Humor columnist Dave Barry jokes that he wanted to title his newest book "Dave Barry: I Bet You Thought He Was Dead."

His publisher, however, vetoed that in favor of "You Can Date Boys When You're Forty: Dave Barry on Parenting and Other Topics He Knows Very Little About" (Putnam, $26.95).

The parenting angle comes from the first of the nine essays in the book, in which Barry writes about taking his then-13-year-old daughter, Sophie, to a Justin Bieber concert. But Barry warns readers in the introduction that the book isn't just about parenting. Other essays address such topics as grammar, the "Fifty Shades of Grey" books and Barry's family trip to Israel.

Barry, 66, has written 25 nonfiction books and more than a dozen works of fiction; he has won a Pulitzer Prize for commentary. We reached him by phone at his home in Coral Gables, Fla.:

Q How does Sophie feel about your writing about her? You broadcast the fact that she has pictures of Justin Bieber in her room in what she calls "The Corner of Appreciation" and tried to invite him to her bat mitzvah. Is she mortified?

A I have learned to finesse that. I went through it with my son. We always had a deal, Rob and I: I won't write about him without telling him. I also tell them that, without these stories about them that I'm writing, they would not be going to college.

Q Since you mention Rob, who is now 33 and an investigative reporter for the Wall Street Journal, tell us what differences have you found in parenting girls vs. boys?

A With Sophie, I've never once been to the emergency room. With Rob, he qualified for the "Every Tenth Fracture Is Free" program. He and his friends communicated mostly by putting their lives at risk. Hitting each other, dropping out of trees on each other -- that was how they would interact. Sophie is extremely social. As far as I can tell, she is best friends with every other teenage girl on the planet. ... They all know each other; they're all in constant contact; all of them are one giant organism of teenage girls.

Q What do you think is different about parenting in South Florida and parenting elsewhere?

A I remember taking Rob to New York when he was really tiny, like maybe a couple of weeks old. At one point, I was in Manhattan. It was just me with Rob, no woman around, just a guy with a baby. I got unsolicited advice from women on what I was doing wrong. People would come up to me like, "He should have a hat." I would put a hat on him. They'd go, "Why do you have a hat on? He doesn't need a hat." In South Florida, I don't get any advice from anybody. It's more laid back.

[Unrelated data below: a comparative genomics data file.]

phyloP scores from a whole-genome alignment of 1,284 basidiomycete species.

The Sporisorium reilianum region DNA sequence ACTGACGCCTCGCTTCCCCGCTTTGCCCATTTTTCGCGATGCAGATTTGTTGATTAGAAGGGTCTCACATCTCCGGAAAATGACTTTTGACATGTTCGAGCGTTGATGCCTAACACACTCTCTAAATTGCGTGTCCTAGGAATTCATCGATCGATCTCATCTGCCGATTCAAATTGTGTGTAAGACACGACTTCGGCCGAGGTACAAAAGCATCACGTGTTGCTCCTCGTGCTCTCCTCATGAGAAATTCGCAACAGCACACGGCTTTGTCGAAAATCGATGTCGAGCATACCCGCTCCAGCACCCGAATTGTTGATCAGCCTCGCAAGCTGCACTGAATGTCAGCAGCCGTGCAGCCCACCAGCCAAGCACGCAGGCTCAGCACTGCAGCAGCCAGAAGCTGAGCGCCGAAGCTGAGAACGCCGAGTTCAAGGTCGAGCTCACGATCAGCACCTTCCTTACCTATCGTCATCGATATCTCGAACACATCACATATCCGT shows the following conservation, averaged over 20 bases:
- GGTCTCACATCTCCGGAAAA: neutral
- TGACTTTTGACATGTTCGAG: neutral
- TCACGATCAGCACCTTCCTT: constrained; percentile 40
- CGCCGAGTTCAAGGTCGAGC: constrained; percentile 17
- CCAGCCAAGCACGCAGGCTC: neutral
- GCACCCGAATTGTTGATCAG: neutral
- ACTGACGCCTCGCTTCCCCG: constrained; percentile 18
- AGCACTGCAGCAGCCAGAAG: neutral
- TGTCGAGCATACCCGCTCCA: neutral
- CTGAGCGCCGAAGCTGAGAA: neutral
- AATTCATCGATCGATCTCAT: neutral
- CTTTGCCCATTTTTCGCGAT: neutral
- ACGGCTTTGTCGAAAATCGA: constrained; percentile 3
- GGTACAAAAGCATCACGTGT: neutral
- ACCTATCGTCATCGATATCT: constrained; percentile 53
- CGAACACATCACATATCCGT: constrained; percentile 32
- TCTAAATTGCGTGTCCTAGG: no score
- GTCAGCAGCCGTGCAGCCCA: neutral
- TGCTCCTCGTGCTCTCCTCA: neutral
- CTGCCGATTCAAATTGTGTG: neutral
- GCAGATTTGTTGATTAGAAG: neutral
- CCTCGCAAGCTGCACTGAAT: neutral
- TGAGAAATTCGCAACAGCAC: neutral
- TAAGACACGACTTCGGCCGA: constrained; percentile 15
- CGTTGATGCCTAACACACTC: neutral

Q What was it like having a second child later in life?

A Most of my friends, when they found out I was going to be a dad again, thought I was out of my mind. I'm not going to accuse my friends of being old. But once their children were out of their lives, they kind of stopped at that point. They didn't have to change anything anymore. When you have a kid again in your 50s, you're totally out of your comfort zone, and you have to readjust. I have to stay way more adaptable.

Q Your kids are about 20 years apart. What was it like raising two different generations?

A It's the best system ever. You have to have more than one marriage to do it -- that's the downside. I recommend it strongly. Neither of them has anything the other one covets. The only thing in common they have is their father.

Q Are you working on any more children's books, a la "Peter and the Starcatchers"?

A I did just finish the day before yesterday another fiction book for YA. It's called "The Worst Class Trip Ever," for Disney. It's about a trip to Washington, D.C. On the plane, they see these two guys, and this group of four kids decides they're bad guys and they have to stop them.

Q You aren't a grandparent yet, right?

A I'm going to be in June.

Q New fodder for a book?

A Oh, my God, yeah. I'm going to use that.

Q Do you know what they're having?

A It's a boy. Good luck to them.